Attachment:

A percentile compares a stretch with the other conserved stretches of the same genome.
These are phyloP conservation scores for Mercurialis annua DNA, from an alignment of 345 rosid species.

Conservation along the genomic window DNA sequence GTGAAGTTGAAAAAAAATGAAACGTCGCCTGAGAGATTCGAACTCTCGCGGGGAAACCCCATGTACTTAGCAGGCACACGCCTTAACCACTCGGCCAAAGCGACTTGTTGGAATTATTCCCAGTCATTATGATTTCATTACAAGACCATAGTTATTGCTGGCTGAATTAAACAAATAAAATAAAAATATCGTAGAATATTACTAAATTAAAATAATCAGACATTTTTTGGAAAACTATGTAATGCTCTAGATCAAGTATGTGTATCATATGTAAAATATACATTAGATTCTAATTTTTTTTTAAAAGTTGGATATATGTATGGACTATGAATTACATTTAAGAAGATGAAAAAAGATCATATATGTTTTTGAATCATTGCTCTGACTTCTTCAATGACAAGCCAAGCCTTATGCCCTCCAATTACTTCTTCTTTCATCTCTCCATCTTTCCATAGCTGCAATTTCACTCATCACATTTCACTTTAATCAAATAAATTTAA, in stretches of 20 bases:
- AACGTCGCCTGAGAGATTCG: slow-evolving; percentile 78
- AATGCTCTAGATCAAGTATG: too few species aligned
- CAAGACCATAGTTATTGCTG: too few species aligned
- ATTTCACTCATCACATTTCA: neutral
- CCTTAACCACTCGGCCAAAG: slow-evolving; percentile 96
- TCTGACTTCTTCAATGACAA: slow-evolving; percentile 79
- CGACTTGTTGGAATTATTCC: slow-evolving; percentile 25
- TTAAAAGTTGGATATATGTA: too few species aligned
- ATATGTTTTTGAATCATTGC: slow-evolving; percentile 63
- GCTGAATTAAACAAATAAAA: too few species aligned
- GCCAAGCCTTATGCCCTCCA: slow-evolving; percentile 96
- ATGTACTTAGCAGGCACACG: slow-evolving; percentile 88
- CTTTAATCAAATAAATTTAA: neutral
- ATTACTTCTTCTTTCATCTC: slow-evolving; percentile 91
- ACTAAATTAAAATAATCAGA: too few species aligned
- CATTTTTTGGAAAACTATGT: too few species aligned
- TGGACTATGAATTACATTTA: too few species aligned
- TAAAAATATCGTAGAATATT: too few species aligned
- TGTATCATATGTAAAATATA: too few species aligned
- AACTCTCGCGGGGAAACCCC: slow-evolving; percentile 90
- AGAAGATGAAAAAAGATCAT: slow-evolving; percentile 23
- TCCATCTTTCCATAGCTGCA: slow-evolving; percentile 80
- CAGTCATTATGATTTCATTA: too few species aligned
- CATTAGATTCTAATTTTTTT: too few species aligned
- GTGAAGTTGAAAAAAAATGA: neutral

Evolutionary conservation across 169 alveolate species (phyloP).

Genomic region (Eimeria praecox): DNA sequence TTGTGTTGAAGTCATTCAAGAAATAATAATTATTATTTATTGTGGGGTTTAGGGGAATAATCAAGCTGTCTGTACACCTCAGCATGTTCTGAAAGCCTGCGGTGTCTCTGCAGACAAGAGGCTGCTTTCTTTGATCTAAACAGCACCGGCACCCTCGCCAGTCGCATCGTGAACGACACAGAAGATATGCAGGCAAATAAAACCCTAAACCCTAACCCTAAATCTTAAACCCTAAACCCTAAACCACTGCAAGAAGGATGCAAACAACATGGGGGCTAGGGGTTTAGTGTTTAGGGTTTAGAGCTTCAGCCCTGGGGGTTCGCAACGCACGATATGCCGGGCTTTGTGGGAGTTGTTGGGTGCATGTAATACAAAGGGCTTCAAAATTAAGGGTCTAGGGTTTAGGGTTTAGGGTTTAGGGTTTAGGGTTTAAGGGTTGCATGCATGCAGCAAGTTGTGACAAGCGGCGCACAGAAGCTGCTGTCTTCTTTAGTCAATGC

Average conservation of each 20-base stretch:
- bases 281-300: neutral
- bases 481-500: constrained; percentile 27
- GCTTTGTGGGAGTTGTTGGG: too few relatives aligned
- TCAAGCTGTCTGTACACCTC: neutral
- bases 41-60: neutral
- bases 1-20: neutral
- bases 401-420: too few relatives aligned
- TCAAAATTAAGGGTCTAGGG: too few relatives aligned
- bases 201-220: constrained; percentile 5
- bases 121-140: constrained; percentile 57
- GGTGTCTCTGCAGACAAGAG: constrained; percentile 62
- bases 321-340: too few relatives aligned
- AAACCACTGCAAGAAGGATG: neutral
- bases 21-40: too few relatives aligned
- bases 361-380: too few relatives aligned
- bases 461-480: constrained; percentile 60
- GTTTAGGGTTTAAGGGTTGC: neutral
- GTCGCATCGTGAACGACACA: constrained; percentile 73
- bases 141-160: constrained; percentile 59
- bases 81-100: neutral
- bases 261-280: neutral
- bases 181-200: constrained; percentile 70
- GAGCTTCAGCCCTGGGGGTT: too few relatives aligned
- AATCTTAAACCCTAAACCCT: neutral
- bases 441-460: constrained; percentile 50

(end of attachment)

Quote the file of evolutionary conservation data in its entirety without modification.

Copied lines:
A percentile compares a stretch with the other conserved stretches of the same genome.
These are phyloP conservation scores for Mercurialis annua DNA, from an alignment of 345 rosid species.

Conservation along the genomic window DNA sequence GTGAAGTTGAAAAAAAATGAAACGTCGCCTGAGAGATTCGAACTCTCGCGGGGAAACCCCATGTACTTAGCAGGCACACGCCTTAACCACTCGGCCAAAGCGACTTGTTGGAATTATTCCCAGTCATTATGATTTCATTACAAGACCATAGTTATTGCTGGCTGAATTAAACAAATAAAATAAAAATATCGTAGAATATTACTAAATTAAAATAATCAGACATTTTTTGGAAAACTATGTAATGCTCTAGATCAAGTATGTGTATCATATGTAAAATATACATTAGATTCTAATTTTTTTTTAAAAGTTGGATATATGTATGGACTATGAATTACATTTAAGAAGATGAAAAAAGATCATATATGTTTTTGAATCATTGCTCTGACTTCTTCAATGACAAGCCAAGCCTTATGCCCTCCAATTACTTCTTCTTTCATCTCTCCATCTTTCCATAGCTGCAATTTCACTCATCACATTTCACTTTAATCAAATAAATTTAA, in stretches of 20 bases:
- AACGTCGCCTGAGAGATTCG: slow-evolving; percentile 78
- AATGCTCTAGATCAAGTATG: too few species aligned
- CAAGACCATAGTTATTGCTG: too few species aligned
- ATTTCACTCATCACATTTCA: neutral
- CCTTAACCACTCGGCCAAAG: slow-evolving; percentile 96
- TCTGACTTCTTCAATGACAA: slow-evolving; percentile 79
- CGACTTGTTGGAATTATTCC: slow-evolving; percentile 25
- TTAAAAGTTGGATATATGTA: too few species aligned
- ATATGTTTTTGAATCATTGC: slow-evolving; percentile 63
- GCTGAATTAAACAAATAAAA: too few species aligned
- GCCAAGCCTTATGCCCTCCA: slow-evolving; percentile 96
- ATGTACTTAGCAGGCACACG: slow-evolving; percentile 88
- CTTTAATCAAATAAATTTAA: neutral
- ATTACTTCTTCTTTCATCTC: slow-evolving; percentile 91
- ACTAAATTAAAATAATCAGA: too few species aligned
- CATTTTTTGGAAAACTATGT: too few species aligned
- TGGACTATGAATTACATTTA: too few species aligned
- TAAAAATATCGTAGAATATT: too few species aligned
- TGTATCATATGTAAAATATA: too few species aligned
- AACTCTCGCGGGGAAACCCC: slow-evolving; percentile 90
- AGAAGATGAAAAAAGATCAT: slow-evolving; percentile 23
- TCCATCTTTCCATAGCTGCA: slow-evolving; percentile 80
- CAGTCATTATGATTTCATTA: too few species aligned
- CATTAGATTCTAATTTTTTT: too few species aligned
- GTGAAGTTGAAAAAAAATGA: neutral

Evolutionary conservation across 169 alveolate species (phyloP).

Genomic region (Eimeria praecox): DNA sequence TTGTGTTGAAGTCATTCAAGAAATAATAATTATTATTTATTGTGGGGTTTAGGGGAATAATCAAGCTGTCTGTACACCTCAGCATGTTCTGAAAGCCTGCGGTGTCTCTGCAGACAAGAGGCTGCTTTCTTTGATCTAAACAGCACCGGCACCCTCGCCAGTCGCATCGTGAACGACACAGAAGATATGCAGGCAAATAAAACCCTAAACCCTAACCCTAAATCTTAAACCCTAAACCCTAAACCACTGCAAGAAGGATGCAAACAACATGGGGGCTAGGGGTTTAGTGTTTAGGGTTTAGAGCTTCAGCCCTGGGGGTTCGCAACGCACGATATGCCGGGCTTTGTGGGAGTTGTTGGGTGCATGTAATACAAAGGGCTTCAAAATTAAGGGTCTAGGGTTTAGGGTTTAGGGTTTAGGGTTTAGGGTTTAAGGGTTGCATGCATGCAGCAAGTTGTGACAAGCGGCGCACAGAAGCTGCTGTCTTCTTTAGTCAATGC

Average conservation of each 20-base stretch:
- bases 281-300: neutral
- bases 481-500: constrained; percentile 27
- GCTTTGTGGGAGTTGTTGGG: too few relatives aligned
- TCAAGCTGTCTGTACACCTC: neutral
- bases 41-60: neutral
- bases 1-20: neutral
- bases 401-420: too few relatives aligned
- TCAAAATTAAGGGTCTAGGG: too few relatives aligned
- bases 201-220: constrained; percentile 5
- bases 121-140: constrained; percentile 57
- GGTGTCTCTGCAGACAAGAG: constrained; percentile 62
- bases 321-340: too few relatives aligned
- AAACCACTGCAAGAAGGATG: neutral
- bases 21-40: too few relatives aligned
- bases 361-380: too few relatives aligned
- bases 461-480: constrained; percentile 60
- GTTTAGGGTTTAAGGGTTGC: neutral
- GTCGCATCGTGAACGACACA: constrained; percentile 73
- bases 141-160: constrained; percentile 59
- bases 81-100: neutral
- bases 261-280: neutral
- bases 181-200: constrained; percentile 70
- GAGCTTCAGCCCTGGGGGTT: too few relatives aligned
- AATCTTAAACCCTAAACCCT: neutral
- bases 441-460: constrained; percentile 50